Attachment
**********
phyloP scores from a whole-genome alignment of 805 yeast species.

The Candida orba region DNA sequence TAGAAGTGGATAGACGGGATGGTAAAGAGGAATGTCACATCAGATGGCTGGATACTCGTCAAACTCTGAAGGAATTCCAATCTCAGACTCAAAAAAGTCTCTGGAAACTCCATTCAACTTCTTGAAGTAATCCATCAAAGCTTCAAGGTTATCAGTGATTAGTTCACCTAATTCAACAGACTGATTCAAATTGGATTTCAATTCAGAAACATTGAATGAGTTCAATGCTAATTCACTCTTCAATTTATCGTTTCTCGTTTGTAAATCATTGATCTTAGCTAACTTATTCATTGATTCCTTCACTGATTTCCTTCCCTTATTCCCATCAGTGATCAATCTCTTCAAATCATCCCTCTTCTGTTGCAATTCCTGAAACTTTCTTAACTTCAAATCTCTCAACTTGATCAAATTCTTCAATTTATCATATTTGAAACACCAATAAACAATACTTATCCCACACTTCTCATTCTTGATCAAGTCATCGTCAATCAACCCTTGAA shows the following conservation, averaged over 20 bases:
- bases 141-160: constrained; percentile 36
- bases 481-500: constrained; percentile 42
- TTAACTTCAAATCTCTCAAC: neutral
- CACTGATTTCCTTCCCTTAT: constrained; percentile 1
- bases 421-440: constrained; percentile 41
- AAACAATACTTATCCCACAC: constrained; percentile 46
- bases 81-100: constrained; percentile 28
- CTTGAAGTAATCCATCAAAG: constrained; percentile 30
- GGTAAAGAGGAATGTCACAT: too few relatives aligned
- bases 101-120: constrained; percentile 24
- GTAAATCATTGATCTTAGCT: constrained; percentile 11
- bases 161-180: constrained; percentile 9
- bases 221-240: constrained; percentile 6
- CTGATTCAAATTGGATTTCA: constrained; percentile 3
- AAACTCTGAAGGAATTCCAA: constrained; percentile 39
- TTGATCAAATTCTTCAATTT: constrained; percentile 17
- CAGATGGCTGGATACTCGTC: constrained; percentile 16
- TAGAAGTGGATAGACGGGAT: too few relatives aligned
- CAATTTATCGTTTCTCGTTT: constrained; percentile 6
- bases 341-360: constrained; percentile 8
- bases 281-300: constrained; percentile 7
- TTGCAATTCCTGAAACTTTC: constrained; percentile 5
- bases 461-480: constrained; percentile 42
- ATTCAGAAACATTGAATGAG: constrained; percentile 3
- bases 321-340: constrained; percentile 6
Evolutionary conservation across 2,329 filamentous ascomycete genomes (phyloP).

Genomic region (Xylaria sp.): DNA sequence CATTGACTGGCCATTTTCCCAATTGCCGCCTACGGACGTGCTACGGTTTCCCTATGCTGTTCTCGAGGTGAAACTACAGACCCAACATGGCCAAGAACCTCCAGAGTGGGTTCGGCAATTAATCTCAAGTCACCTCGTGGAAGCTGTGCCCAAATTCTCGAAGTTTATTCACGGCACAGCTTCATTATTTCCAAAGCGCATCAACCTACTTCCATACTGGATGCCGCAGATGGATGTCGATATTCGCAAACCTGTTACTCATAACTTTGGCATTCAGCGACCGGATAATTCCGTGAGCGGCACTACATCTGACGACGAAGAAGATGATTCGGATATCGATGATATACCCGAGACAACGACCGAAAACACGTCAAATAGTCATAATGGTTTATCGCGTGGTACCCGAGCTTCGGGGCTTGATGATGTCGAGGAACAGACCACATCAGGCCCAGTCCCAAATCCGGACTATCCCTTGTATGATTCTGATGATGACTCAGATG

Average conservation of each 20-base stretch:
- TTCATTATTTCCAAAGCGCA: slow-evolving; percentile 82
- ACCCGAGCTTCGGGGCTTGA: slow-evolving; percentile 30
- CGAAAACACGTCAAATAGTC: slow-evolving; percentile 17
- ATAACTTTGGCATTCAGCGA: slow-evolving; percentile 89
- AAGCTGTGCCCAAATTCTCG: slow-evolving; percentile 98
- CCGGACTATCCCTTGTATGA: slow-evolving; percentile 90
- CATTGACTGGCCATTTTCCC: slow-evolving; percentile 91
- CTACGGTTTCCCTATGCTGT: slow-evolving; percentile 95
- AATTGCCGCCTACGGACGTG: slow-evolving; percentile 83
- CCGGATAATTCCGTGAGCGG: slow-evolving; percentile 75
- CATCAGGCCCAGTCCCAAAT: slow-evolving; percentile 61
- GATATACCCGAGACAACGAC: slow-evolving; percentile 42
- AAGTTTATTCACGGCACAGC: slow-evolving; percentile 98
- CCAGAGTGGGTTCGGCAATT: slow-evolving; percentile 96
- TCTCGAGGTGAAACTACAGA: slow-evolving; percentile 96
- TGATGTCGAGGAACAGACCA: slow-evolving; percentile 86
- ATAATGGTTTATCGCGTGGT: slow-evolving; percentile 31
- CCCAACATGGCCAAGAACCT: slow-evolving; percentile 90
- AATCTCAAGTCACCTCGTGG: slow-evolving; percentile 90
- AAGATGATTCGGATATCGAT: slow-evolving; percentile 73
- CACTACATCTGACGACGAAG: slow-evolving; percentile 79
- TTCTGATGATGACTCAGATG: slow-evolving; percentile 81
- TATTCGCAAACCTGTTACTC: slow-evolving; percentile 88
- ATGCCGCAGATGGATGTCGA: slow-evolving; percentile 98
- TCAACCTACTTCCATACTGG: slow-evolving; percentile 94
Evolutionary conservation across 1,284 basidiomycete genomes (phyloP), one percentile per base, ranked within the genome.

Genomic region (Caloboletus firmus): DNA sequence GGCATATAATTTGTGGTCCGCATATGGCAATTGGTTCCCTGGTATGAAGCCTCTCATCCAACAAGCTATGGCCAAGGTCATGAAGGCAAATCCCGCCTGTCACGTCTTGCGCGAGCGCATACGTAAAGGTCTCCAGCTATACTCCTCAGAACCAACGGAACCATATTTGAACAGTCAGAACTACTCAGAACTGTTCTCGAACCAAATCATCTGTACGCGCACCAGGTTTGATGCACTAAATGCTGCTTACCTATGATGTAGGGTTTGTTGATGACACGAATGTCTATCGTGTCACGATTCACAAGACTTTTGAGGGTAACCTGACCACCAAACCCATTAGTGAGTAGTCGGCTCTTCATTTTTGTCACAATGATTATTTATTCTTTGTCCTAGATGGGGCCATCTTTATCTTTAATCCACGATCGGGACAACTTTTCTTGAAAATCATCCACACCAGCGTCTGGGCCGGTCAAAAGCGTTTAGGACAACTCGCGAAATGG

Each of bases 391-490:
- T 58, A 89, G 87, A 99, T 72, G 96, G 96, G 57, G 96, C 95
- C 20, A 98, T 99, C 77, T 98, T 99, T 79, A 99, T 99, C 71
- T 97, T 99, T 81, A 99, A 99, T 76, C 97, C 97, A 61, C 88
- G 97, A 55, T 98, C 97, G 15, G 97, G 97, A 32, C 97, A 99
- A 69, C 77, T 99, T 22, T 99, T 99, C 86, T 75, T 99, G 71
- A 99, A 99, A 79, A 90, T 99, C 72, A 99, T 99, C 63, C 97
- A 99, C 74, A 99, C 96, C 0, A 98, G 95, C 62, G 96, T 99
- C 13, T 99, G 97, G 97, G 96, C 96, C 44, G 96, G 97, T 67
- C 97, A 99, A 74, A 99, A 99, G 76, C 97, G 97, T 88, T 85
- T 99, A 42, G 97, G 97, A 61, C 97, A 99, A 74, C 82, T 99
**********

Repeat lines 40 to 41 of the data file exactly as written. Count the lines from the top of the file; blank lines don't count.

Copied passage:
- CCGGATAATTCCGTGAGCGG: slow-evolving; percentile 75
- CATCAGGCCCAGTCCCAAAT: slow-evolving; percentile 61